Uveitis and Immunology
Uveitis refers to inflammation of a layer in the eye called the uvea, which consists of vascular structures such as the iris, ciliary body and choroid. The uvea lies between the outer, white part of the eye called the sclera, and the retina. Uveitis is the third leading cause of blindness in developed countries and is the cause of 10-20% of blindness in the United States. Common causes include autoimmune disorders such as rheumatoid arthritis and inflammatory bowel disease, sarcoidosis and certain types of infections. Depending on the type of uveitis, however, many patients may not have an underlying cause for their uveitis.
Types of Uveitis
- Anterior uveitis (iritis) is the most common type of uveitis and affects the front of the eye. Acute anterior uveitis often starts with symptoms of light sensitivity and redness and may last six to eight weeks. Chronic anterior uveitis may last years and can relapse.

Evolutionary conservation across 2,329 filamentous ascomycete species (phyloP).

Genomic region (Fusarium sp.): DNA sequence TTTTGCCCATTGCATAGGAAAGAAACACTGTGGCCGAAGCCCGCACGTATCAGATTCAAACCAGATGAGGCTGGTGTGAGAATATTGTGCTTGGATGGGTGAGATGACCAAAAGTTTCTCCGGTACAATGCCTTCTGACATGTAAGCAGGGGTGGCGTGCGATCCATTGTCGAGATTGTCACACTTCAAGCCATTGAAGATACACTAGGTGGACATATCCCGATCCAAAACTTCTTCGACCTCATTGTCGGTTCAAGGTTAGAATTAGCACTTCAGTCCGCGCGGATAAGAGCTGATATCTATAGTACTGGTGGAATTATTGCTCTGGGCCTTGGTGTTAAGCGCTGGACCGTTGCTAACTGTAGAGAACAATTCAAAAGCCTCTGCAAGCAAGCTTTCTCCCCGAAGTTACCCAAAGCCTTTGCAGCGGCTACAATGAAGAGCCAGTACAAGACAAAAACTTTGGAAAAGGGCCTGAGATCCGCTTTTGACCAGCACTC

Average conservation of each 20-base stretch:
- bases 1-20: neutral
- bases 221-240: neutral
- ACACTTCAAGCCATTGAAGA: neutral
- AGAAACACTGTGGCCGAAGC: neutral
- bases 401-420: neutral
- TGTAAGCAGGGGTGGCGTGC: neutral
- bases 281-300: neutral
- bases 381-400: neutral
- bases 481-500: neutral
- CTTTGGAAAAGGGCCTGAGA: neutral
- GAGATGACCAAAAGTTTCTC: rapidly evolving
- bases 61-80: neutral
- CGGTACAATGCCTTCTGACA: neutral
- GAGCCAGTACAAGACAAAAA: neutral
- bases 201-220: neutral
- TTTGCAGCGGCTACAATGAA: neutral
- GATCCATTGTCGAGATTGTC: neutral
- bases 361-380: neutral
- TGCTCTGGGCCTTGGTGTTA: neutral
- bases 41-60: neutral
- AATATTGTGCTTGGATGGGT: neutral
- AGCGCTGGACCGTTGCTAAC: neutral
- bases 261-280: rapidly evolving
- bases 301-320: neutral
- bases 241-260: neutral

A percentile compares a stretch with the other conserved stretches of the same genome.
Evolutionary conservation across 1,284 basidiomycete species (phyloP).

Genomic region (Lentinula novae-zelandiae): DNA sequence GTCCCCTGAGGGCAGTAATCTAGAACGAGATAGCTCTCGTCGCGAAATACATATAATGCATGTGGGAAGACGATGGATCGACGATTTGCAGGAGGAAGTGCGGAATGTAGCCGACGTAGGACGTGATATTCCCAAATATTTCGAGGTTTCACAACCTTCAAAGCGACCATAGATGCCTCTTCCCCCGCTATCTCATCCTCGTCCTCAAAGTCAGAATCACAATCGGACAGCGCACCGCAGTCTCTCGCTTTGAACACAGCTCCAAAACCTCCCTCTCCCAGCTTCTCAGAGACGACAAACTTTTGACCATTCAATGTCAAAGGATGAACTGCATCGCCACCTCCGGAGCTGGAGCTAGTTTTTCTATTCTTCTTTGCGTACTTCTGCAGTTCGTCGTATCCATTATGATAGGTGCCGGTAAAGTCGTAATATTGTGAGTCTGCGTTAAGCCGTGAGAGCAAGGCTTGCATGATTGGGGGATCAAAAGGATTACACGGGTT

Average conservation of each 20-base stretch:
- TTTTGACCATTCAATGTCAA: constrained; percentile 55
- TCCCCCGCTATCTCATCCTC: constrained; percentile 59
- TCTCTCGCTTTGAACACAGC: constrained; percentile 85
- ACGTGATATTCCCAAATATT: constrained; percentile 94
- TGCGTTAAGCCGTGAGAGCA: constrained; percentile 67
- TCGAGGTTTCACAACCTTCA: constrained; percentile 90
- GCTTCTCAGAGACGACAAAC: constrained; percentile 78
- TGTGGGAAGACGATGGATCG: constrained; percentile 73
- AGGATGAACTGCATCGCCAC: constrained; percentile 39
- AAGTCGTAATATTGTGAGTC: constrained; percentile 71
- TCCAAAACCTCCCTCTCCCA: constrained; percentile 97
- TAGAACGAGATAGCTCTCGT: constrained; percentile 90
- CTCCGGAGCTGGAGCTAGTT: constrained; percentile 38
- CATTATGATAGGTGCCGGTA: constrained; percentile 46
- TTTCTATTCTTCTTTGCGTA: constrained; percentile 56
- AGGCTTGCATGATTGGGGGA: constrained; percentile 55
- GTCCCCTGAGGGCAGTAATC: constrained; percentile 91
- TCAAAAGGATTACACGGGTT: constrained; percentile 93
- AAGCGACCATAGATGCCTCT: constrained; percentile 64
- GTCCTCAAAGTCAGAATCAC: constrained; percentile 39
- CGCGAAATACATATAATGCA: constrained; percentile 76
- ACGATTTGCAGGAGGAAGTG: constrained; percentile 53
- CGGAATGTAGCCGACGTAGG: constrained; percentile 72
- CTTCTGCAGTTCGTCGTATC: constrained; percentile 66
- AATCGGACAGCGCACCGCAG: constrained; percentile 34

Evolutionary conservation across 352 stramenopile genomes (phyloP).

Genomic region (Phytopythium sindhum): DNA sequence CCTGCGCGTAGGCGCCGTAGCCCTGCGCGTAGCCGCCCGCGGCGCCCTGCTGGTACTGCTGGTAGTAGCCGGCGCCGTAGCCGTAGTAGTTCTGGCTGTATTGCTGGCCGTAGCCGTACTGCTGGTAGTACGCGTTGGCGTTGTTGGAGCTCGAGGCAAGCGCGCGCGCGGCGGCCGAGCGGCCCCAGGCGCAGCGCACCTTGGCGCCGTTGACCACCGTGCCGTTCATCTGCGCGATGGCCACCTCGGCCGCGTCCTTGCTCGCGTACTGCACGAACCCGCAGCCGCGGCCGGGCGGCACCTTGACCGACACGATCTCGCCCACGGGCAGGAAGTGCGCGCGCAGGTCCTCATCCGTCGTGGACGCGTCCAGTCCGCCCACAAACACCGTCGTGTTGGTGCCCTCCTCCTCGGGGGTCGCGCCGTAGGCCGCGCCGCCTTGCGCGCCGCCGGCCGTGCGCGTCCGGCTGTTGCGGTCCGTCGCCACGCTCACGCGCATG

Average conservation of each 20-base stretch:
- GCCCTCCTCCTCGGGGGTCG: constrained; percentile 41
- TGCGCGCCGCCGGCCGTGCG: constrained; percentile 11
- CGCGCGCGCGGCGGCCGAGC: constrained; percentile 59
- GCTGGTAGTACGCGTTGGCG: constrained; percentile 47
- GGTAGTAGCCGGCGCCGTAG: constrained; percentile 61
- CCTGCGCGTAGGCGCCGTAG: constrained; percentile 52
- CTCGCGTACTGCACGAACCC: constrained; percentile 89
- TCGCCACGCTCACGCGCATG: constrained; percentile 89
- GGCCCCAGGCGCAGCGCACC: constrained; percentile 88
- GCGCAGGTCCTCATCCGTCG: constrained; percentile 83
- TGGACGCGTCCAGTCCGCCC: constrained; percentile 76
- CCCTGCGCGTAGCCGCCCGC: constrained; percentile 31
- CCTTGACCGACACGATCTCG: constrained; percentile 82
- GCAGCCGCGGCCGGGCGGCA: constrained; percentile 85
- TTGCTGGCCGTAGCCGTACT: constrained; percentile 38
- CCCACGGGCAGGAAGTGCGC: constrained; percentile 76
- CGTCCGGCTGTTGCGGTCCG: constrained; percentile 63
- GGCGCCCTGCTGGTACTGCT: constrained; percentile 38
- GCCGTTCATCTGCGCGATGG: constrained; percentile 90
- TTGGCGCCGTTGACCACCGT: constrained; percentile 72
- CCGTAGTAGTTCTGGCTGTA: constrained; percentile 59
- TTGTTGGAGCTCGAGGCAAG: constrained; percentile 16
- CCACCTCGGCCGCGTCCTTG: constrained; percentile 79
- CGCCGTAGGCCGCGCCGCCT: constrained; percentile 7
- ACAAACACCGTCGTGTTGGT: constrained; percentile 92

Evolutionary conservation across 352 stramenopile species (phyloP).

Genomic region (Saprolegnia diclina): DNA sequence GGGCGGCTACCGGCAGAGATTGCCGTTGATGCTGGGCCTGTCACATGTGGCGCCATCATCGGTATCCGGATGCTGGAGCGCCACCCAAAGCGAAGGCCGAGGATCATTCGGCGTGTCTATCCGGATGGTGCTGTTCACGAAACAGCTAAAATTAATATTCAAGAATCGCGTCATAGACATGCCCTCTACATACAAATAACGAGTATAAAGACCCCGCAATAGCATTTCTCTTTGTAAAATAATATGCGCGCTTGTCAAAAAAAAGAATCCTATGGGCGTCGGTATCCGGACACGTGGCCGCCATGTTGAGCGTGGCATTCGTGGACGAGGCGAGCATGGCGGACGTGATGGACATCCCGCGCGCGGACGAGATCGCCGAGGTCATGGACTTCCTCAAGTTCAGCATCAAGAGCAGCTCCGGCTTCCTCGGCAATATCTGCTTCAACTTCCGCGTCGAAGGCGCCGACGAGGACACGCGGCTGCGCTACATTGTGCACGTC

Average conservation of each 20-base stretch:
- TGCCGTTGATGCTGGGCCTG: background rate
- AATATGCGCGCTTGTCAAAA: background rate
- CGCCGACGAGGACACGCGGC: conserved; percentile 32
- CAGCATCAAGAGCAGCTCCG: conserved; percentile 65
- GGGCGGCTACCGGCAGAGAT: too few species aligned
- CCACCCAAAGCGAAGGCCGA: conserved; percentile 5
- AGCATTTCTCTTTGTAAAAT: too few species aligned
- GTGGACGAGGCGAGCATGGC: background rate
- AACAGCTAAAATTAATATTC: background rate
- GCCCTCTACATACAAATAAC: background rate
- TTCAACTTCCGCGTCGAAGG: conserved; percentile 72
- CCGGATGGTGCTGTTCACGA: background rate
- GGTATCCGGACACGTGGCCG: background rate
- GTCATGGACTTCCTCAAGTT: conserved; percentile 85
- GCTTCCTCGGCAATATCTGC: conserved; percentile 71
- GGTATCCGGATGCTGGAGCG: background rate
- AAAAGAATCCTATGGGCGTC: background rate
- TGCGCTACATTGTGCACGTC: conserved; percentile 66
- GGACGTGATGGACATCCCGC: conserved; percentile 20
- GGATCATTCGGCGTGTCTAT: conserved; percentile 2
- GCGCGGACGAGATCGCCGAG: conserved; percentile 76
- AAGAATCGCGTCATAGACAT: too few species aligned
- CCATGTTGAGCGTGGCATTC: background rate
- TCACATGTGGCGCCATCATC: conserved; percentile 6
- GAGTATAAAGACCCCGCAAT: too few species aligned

- Intermediate uveitis (pars planitis) describes inflammation of the intermediate or mid- section of the eye. This inflammation can be chronic and persistent and can last weeks to years.
- Posterior uveitis (chorioretinitis) affects the back of the eye and can develop rapidly or slowly over time. This can last for years.
- Panuveitis occurs when the anterior, intermediate, and posterior sections of the eye all have inflammation.
Our uveitis specialist performs a comprehensive evaluation to accurately diagnose the type of uveitis. This requires a thorough history and questionnaire as well as complete examination with special testing. In addition blood tests, x-rays, skin tests, and biopsies may be required to determine the etiology of the inflammation.
Treatment may include topical anti-inflammatory and dilating eye drops to decrease inflammation, or more complex therapy with oral medications, injections, or intravenous medications.